Recently I have been asked to make some changes to a Windows application written in Perl. As a Mac user it raised the issue of how to write the code and have it end up as a .exe file for running on a Windows 2003 server.
Cross platform is probably possible, but why bother. I have a nice little Virtual Machine (VM) in Parallels with XP on it. So I decided to clone this XP machine and set it up for use exclusively as a development environment for this Perl code.
Previously I had used ActivePerl, the context text editor and perl2exe to develop Perl code and turn it into an EXE when I worked as an employee elsewhere. This time I decided to go a different path and try Strawberry Perl and Padre. This is really easy, "Alias" had done all the work for me ( http://use.perl.org/~Alias/journal/38312 ) I was also tempted by ( http://padre.perlide.org/wiki/PortableStrawberry ) which is the Strawberry Perl and Padre for portable use on a USB stick.
So I downloaded the .EXE ( which was not quick ) and away I went. It installed no problem at all, the only trick is that there is no icon for Padre installed. So you click START, RUN, then type in padre and hit return. Up it pop and looks a lot like... well like notepad.
I tried immediately to run the code, and it failed as I was missing a CPAN module. So from within Padre I clicked on Perl in the toolbar and then Install Module, Install CPAN Module. I simple typed in the name of the module foo::bar and off it went and downloaded and installed the module for me. I hit F5 to run the Perl code again and cool, it worked.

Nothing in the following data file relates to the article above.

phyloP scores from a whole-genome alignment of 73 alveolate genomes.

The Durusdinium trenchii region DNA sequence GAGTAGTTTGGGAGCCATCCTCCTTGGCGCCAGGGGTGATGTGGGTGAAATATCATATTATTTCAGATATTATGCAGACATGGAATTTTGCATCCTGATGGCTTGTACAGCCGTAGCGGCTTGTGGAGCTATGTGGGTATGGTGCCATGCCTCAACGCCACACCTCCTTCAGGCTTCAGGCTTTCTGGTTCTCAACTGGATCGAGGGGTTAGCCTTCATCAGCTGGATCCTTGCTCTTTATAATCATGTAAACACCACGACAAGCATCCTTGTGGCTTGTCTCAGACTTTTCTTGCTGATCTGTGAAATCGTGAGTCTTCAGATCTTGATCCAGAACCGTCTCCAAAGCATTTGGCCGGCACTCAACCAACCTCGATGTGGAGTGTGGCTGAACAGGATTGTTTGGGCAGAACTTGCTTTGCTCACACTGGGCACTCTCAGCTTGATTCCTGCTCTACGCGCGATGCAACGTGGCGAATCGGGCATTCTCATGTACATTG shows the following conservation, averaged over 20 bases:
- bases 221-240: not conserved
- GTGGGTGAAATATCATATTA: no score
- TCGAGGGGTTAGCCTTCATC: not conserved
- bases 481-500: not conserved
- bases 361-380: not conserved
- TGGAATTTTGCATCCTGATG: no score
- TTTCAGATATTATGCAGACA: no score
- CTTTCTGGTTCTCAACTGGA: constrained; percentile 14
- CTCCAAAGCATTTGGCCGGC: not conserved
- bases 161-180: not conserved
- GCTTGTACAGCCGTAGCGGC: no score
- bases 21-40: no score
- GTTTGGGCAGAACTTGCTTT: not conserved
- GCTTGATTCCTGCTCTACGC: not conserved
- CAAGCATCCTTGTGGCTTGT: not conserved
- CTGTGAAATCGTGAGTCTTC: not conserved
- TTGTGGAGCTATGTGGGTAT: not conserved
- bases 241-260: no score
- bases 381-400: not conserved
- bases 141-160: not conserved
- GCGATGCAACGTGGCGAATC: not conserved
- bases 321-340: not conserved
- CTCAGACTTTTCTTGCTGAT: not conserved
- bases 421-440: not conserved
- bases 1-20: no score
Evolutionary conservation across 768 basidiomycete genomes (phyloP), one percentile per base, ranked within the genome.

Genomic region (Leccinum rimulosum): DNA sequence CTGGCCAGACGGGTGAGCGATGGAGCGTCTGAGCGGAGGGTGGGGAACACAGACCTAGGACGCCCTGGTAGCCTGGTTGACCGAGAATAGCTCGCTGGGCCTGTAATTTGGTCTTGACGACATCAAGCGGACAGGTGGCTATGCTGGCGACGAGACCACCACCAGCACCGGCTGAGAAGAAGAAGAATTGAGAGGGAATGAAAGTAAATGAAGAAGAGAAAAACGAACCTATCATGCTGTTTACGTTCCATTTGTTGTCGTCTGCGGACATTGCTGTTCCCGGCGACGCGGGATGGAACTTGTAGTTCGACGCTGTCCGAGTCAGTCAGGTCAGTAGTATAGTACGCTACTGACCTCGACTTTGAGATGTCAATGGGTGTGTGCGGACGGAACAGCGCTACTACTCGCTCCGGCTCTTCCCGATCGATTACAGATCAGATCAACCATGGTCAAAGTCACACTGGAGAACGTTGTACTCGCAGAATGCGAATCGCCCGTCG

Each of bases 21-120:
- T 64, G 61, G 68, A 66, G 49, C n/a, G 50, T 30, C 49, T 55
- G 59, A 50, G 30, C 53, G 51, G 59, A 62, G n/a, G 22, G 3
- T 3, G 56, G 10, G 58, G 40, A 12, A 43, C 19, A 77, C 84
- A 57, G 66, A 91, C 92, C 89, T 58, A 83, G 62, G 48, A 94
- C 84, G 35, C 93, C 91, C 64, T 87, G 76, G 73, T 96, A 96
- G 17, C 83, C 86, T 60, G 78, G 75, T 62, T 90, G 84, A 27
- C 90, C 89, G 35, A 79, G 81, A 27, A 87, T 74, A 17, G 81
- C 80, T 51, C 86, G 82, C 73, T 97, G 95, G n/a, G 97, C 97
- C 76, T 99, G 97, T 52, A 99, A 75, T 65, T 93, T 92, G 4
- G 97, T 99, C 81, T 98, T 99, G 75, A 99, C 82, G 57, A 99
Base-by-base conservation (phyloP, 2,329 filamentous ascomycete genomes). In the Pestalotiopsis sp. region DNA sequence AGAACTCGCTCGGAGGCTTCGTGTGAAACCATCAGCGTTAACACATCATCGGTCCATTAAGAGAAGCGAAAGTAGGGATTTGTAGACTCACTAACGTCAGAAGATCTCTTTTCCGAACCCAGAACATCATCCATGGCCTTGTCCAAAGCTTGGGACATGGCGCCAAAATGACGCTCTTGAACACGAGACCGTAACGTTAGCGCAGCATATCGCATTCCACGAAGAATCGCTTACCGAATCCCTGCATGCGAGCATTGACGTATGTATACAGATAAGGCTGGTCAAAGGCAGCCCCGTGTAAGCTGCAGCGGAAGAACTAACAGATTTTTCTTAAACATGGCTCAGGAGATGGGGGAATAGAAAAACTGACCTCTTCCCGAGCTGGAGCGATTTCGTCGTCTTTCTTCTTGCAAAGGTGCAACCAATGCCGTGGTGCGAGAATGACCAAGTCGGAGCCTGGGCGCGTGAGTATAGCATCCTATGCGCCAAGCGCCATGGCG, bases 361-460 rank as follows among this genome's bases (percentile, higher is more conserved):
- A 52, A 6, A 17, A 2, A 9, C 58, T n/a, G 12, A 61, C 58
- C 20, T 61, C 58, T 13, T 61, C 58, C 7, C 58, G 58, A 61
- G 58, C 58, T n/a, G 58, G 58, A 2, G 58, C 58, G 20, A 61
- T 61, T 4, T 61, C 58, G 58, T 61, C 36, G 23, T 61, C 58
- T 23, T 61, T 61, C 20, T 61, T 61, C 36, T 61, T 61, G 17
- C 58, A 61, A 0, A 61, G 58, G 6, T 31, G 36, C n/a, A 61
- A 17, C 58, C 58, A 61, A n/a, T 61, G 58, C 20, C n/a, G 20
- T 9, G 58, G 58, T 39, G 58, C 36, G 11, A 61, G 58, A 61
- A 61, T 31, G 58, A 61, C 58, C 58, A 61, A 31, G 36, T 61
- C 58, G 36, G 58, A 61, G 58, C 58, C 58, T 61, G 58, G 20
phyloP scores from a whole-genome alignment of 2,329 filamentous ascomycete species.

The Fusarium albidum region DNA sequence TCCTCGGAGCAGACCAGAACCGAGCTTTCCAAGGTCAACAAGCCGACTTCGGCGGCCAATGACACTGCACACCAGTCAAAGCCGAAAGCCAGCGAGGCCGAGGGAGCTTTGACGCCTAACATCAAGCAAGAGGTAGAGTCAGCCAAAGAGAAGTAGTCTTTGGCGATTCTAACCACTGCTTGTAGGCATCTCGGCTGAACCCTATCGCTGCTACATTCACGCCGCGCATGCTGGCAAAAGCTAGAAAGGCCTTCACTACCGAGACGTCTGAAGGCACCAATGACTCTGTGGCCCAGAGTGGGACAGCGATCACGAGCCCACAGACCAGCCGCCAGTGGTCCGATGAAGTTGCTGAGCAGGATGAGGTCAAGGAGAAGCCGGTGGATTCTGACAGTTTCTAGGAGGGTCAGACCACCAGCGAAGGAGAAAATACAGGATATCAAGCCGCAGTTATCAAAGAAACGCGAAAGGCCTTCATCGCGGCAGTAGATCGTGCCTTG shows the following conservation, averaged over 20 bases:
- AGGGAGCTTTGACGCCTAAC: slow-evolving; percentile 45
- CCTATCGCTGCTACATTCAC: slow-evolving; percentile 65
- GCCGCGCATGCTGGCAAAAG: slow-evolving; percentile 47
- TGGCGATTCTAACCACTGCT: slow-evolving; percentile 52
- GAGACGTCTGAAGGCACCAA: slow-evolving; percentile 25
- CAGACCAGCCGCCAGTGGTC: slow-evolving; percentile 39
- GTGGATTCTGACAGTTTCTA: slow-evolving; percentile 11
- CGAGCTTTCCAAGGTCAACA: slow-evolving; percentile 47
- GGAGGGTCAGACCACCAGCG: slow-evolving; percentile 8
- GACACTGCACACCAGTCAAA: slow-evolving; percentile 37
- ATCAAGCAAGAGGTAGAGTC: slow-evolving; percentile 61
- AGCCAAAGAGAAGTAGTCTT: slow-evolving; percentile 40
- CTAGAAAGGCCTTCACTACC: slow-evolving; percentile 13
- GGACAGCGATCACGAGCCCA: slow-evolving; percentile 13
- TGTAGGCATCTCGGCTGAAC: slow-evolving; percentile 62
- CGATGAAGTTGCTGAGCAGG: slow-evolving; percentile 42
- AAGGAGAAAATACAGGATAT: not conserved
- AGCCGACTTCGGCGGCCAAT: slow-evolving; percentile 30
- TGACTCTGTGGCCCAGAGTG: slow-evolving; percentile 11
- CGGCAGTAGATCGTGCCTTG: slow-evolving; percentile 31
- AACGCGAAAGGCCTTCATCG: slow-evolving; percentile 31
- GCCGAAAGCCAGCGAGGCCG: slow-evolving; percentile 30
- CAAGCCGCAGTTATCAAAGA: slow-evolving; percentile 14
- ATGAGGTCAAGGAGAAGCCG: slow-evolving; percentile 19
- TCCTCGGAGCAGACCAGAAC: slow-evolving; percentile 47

After running the code I wanted to make some changes (hypothetically at least), so I opened the subs window, which comes up like a sidebar on the right and it had all the subroutines in my code. Double clicking on them took me right to that subroutine in the main editing window. This was/is a must have feature and at first I didn't think it was there.
I found this through the view menu, which had quite a few other features disabled, like code folding, which I turned on then off as I don't really like it aesthetically speaking. :-) Turning on Syntax checking is good for catching silly errors.
Part of the project I have to do is to deliver the code as a Windows Executable (.exe) file. previously I have done this with Perl2Exe, but I wanted to try it using just Strawberry.
This requires bits and bobs that are not installed by default, so you need to install things manually, I shall post on that in another entry.